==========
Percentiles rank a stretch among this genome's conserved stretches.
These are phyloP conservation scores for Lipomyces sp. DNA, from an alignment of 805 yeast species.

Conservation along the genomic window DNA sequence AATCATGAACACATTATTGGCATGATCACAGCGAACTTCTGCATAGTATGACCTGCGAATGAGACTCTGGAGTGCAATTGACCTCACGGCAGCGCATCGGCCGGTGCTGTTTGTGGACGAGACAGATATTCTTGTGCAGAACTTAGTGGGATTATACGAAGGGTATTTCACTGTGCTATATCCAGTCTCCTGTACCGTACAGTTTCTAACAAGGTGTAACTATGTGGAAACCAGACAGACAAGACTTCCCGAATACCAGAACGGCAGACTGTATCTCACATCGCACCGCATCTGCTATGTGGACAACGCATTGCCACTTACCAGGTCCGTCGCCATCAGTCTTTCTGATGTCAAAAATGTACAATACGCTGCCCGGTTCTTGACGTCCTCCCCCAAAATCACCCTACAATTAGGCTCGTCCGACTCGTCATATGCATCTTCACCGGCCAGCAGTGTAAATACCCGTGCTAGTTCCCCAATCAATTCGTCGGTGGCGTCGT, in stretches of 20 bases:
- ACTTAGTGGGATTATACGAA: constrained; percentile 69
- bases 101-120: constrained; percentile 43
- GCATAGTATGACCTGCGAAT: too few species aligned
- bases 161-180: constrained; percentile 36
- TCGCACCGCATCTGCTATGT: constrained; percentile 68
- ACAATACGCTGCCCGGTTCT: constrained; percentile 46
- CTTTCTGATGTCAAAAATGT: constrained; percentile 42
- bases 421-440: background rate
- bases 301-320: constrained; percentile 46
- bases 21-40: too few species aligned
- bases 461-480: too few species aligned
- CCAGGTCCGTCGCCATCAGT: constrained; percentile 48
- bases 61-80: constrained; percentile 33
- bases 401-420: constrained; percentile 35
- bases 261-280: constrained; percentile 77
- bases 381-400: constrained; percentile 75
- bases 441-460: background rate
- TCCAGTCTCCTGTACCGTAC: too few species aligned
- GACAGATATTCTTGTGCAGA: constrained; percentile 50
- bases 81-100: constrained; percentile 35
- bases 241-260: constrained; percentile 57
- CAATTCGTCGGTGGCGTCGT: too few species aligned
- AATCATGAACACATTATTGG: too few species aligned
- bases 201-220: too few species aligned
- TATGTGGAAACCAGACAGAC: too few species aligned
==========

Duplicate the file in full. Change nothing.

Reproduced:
Percentiles rank a stretch among this genome's conserved stretches.
These are phyloP conservation scores for Lipomyces sp. DNA, from an alignment of 805 yeast species.

Conservation along the genomic window DNA sequence AATCATGAACACATTATTGGCATGATCACAGCGAACTTCTGCATAGTATGACCTGCGAATGAGACTCTGGAGTGCAATTGACCTCACGGCAGCGCATCGGCCGGTGCTGTTTGTGGACGAGACAGATATTCTTGTGCAGAACTTAGTGGGATTATACGAAGGGTATTTCACTGTGCTATATCCAGTCTCCTGTACCGTACAGTTTCTAACAAGGTGTAACTATGTGGAAACCAGACAGACAAGACTTCCCGAATACCAGAACGGCAGACTGTATCTCACATCGCACCGCATCTGCTATGTGGACAACGCATTGCCACTTACCAGGTCCGTCGCCATCAGTCTTTCTGATGTCAAAAATGTACAATACGCTGCCCGGTTCTTGACGTCCTCCCCCAAAATCACCCTACAATTAGGCTCGTCCGACTCGTCATATGCATCTTCACCGGCCAGCAGTGTAAATACCCGTGCTAGTTCCCCAATCAATTCGTCGGTGGCGTCGT, in stretches of 20 bases:
- ACTTAGTGGGATTATACGAA: constrained; percentile 69
- bases 101-120: constrained; percentile 43
- GCATAGTATGACCTGCGAAT: too few species aligned
- bases 161-180: constrained; percentile 36
- TCGCACCGCATCTGCTATGT: constrained; percentile 68
- ACAATACGCTGCCCGGTTCT: constrained; percentile 46
- CTTTCTGATGTCAAAAATGT: constrained; percentile 42
- bases 421-440: background rate
- bases 301-320: constrained; percentile 46
- bases 21-40: too few species aligned
- bases 461-480: too few species aligned
- CCAGGTCCGTCGCCATCAGT: constrained; percentile 48
- bases 61-80: constrained; percentile 33
- bases 401-420: constrained; percentile 35
- bases 261-280: constrained; percentile 77
- bases 381-400: constrained; percentile 75
- bases 441-460: background rate
- TCCAGTCTCCTGTACCGTAC: too few species aligned
- GACAGATATTCTTGTGCAGA: constrained; percentile 50
- bases 81-100: constrained; percentile 35
- bases 241-260: constrained; percentile 57
- CAATTCGTCGGTGGCGTCGT: too few species aligned
- AATCATGAACACATTATTGG: too few species aligned
- bases 201-220: too few species aligned
- TATGTGGAAACCAGACAGAC: too few species aligned